Biophysics

Essays on Life Itself by Robert Rosen

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By Robert Rosen

Compiling twenty articles at the nature of lifestyles and at the target of the normal sciences, this outstanding publication enhances Robert Rosen's groundbreaking Life Itself―a paintings that inspired quite a lot of philosophers, biologists, linguists, and social scientists. In Essays on existence Itself, Rosen takes to activity the critical goal of the ordinary sciences, calling into query the try to create objectivity in a subjective global and forcing us to re-examine the place technological know-how can lead us within the future years.

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Roughly speaking, the transfer function of a system describes how it transduces input or forcing into output or behavior. It is the central concept of linear system theory. But it makes sense only for linear systems, and it does not generalize. . Expressions of the form “the function of the heart is to pump blood” or “the function of an enzyme is to catalyze a reaction” are regarded as teleological, hence vitalistic, hence unscientific (see Life Itself, section D). Recall the discussion of the Mendelian gene, initially defined purely in functional terms, and the concomitant denial of its reality on such grounds.

But there are many ways a system can be open. So far, I have dis- The Schro¨dinger Question  cussed only thermodynamic openness, characterized by energetic and material fluxes through the system. These are characterized by corresponding sources and sinks generally residing outside the system itself, in its environment. Inherent in this view is the notion of the system exerting forces on its environment, acting as a pump and driving the flow from sources to sinks. However, an open system in this thermodynamic sense can itself be forced: the environment can impress forces on the system.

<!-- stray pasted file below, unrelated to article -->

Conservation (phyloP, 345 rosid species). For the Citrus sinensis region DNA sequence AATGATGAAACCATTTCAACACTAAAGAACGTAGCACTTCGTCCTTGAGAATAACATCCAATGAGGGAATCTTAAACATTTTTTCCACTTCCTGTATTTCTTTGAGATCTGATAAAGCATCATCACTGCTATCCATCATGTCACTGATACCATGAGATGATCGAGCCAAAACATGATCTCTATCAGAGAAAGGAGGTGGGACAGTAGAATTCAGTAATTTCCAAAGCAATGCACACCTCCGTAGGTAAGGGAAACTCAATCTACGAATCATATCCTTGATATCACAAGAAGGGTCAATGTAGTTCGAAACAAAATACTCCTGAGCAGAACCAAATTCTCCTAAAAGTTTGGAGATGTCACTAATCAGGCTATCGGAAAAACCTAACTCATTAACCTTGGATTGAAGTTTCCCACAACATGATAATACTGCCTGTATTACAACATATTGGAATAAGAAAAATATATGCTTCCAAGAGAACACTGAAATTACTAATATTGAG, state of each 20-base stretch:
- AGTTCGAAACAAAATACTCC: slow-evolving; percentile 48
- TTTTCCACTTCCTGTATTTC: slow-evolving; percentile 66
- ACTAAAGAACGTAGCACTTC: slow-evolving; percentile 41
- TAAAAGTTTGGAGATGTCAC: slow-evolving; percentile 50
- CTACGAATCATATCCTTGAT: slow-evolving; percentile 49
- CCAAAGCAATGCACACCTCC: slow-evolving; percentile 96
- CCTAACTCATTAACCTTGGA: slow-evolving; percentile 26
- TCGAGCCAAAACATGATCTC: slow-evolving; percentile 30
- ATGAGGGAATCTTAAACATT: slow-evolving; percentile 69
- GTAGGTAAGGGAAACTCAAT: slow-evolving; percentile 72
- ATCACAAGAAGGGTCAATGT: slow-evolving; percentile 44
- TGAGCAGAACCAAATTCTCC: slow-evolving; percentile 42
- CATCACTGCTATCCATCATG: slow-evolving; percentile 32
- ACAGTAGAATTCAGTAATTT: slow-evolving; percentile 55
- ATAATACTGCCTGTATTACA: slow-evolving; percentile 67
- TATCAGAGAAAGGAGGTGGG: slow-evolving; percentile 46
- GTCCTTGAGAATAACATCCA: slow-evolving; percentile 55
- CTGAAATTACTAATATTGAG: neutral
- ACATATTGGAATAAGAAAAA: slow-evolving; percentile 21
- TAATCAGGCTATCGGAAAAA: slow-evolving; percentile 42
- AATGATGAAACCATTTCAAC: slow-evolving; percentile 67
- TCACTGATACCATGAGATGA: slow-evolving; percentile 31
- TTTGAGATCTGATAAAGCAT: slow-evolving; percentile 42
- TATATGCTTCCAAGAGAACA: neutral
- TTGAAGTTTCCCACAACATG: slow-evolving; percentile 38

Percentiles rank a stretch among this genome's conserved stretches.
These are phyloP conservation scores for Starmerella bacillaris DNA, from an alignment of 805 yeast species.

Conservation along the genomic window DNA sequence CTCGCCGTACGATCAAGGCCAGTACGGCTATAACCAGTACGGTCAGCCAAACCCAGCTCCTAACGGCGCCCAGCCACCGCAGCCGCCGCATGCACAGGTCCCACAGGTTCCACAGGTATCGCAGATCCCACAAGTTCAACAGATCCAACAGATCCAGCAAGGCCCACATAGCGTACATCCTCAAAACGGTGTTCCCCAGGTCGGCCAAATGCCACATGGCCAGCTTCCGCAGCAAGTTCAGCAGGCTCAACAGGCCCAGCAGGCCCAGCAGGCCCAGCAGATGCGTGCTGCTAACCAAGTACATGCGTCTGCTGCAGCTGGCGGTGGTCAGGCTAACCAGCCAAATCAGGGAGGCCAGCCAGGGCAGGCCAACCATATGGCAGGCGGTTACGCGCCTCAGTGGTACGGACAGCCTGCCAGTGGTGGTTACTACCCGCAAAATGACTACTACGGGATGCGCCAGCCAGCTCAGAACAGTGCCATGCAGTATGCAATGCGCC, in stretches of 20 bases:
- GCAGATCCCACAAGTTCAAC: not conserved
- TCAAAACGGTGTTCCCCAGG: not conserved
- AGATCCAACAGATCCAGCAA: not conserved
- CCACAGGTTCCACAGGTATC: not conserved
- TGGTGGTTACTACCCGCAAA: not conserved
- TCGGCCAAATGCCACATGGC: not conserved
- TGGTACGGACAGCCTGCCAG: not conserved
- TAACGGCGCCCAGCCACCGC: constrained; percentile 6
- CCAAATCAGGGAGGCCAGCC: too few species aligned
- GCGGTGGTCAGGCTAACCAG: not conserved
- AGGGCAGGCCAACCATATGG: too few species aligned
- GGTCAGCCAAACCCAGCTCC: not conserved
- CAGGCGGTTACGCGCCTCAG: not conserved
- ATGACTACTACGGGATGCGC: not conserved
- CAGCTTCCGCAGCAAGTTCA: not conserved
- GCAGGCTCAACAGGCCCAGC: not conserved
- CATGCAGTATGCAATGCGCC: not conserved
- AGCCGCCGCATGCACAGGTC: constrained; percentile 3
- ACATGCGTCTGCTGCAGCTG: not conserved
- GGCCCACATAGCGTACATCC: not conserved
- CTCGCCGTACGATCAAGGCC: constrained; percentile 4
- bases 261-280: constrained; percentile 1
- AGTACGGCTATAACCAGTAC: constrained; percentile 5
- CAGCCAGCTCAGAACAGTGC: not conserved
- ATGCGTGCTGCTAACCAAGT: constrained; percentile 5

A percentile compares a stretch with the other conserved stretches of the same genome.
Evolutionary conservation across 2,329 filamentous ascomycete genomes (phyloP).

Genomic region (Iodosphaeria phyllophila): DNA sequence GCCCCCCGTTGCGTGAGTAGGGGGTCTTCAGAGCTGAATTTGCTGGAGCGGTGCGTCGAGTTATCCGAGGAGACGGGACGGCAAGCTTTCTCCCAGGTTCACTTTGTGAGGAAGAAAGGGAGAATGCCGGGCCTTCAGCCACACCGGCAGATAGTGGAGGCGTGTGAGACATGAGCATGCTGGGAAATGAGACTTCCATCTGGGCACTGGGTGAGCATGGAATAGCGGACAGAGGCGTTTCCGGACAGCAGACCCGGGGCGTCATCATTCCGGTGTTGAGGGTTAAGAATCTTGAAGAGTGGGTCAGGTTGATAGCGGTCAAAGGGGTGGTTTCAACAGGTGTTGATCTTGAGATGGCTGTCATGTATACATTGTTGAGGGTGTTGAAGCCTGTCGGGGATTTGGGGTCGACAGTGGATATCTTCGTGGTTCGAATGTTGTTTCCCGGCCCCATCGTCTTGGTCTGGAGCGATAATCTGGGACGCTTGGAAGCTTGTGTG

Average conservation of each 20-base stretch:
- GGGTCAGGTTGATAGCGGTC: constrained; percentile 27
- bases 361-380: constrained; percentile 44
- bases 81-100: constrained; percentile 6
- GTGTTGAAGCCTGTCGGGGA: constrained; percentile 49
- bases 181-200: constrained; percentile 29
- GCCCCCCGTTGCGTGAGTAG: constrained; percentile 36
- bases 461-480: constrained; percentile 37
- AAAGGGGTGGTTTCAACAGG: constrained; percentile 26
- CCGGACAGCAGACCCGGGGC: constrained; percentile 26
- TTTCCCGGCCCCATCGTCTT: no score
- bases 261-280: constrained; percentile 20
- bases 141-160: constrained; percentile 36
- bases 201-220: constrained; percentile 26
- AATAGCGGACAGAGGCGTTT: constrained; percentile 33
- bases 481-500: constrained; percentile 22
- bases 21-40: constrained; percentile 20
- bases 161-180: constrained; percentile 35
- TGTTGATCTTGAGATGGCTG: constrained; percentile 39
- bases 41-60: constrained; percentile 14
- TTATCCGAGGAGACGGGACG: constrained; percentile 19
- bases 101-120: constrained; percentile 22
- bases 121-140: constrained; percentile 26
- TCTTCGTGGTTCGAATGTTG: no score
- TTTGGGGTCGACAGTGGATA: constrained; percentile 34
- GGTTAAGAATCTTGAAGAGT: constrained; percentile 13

But as we have seen, it is simply not there; mathematical systems without impredicativities are too nongeneric, as mathematical systems in their own right, to accommodate them. Likewise, the touchstone of objectivity in the Planckian sense is simply an assertion of the absence of impredicativities in material nature. ” But just as in mathematics, systems without impredicativities are excessively impoverished in entailment, in what can happen in them; that is precisely the consequence of how nongeneric they are.

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